University Baptist Church has formally withdrawn from the Baptist General Convention of Texas after the Waco church’s leadership voted to allow same-sex marriage.
While the withdrawal was voluntary, the last Waco church to leave the convention was expelled after it changed its policies to formally welcome LGBTQ members. University Baptist’s vote was twofold. Leaders took one vote to allow its pastors to decide individually whether they would perform the marriages and a second vote to open the church building to same-sex ceremonies. The church announced its decision May 21 on its blog.
“Though it is not our polity at UBC to take congregational votes, In January we said that it was our aim to come to our best collective theological conclusions on these decisions, and so it is important to share that our votes were consistent with both congregational and pastoral feedback,” the announcement states. “We know that for some this announcement comes with great joy and we sit with and among you today.”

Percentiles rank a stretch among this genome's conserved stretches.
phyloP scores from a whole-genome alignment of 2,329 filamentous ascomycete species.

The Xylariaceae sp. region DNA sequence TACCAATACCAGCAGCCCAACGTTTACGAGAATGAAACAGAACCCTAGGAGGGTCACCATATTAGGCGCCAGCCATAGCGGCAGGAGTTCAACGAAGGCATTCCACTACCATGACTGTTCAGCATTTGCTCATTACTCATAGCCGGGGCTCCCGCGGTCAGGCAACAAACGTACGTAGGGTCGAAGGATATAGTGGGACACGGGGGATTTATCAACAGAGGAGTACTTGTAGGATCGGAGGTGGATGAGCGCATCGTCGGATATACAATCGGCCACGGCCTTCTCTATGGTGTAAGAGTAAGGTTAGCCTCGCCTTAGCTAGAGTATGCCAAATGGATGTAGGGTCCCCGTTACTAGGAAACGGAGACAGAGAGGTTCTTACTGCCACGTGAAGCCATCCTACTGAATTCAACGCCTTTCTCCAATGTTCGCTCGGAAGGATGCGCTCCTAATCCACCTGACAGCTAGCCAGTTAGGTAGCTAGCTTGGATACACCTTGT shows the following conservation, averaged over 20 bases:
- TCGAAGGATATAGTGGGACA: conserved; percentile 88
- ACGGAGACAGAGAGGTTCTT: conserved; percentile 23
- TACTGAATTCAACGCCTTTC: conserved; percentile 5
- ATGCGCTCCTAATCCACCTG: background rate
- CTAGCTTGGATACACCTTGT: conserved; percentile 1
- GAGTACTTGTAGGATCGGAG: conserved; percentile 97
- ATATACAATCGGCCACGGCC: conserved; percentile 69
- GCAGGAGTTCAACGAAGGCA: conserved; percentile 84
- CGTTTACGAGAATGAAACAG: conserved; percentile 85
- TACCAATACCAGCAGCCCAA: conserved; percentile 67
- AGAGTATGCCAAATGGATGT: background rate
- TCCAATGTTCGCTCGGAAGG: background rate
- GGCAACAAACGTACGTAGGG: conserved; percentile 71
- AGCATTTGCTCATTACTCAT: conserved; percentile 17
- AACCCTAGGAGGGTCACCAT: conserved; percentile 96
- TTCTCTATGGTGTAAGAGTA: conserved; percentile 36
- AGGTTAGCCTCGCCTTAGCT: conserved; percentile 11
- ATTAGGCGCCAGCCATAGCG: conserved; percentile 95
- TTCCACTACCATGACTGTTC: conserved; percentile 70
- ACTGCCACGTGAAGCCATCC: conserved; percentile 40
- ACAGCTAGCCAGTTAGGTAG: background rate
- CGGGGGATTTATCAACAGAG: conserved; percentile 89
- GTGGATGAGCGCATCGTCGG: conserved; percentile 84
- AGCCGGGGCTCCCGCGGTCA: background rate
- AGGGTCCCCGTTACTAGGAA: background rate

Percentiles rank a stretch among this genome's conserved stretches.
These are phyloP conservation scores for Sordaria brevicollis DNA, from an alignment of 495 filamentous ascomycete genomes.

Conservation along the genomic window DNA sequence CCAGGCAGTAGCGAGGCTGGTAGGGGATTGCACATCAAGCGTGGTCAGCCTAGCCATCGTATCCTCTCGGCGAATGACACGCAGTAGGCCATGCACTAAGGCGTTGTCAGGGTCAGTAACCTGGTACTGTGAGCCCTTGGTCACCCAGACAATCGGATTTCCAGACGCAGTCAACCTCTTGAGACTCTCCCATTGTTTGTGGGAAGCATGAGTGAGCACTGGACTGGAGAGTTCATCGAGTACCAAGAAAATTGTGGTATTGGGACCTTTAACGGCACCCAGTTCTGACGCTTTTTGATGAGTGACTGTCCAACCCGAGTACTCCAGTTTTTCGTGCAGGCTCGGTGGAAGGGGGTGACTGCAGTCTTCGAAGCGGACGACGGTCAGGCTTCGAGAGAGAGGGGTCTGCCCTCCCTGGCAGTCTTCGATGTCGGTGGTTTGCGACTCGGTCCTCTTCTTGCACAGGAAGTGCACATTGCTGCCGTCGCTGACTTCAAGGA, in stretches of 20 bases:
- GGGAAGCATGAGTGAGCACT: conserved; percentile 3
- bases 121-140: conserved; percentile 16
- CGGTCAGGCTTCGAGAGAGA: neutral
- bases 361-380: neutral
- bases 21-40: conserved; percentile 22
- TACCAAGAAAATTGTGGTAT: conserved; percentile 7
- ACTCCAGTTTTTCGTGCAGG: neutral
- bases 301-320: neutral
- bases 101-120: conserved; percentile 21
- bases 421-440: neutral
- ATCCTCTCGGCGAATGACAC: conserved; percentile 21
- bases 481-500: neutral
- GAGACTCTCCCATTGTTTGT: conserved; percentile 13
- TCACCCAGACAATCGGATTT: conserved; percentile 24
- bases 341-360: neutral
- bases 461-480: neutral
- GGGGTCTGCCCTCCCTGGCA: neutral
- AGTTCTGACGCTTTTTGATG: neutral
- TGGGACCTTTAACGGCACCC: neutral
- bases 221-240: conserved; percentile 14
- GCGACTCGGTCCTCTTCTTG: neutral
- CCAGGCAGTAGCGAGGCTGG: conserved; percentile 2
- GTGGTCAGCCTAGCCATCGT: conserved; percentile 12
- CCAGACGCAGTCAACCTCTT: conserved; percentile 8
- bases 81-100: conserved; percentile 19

Church leaders deliberated for four months before putting the issue to a vote, said Rebekah Kimminau, who attends University Baptist with her fiancee, Anna McFarland.
“They wanted every member of the congregation to feel heard, so it didn’t feel that sudden,” Kimminau said. “January was when the process started, and they announced their decision in May, so it never felt rushed or like everything was happening at once.”
She said staff communicated with LGBTQ members ahead of time, and while University Baptist Church is home to fair number of LGBTQ worshipers, the majority of people in support of the decision are straight allies.
“As far as keeping us in the loop, they did an amazing job making sure we felt safe and informed, trying to make sure if there was going to be an uncomfortable decision, we knew about it beforehand,” Kimminau said.
University Baptist, the second Waco church to split from the Baptist General Convention of Texas over the issue of same-sex marriage, was affiliated with the convention since 1995. Longtime congregant and former community pastor Craig Nash said while he supported the decision, it was destined to be a difficult one.
“It’s a big decision churches have to make,” Nash said. “In our setting, there’s going to be pain and grief one way or another.”
Click here to read more.
SOURCE: Waco Tribune-Herald, Rhiannon Saegert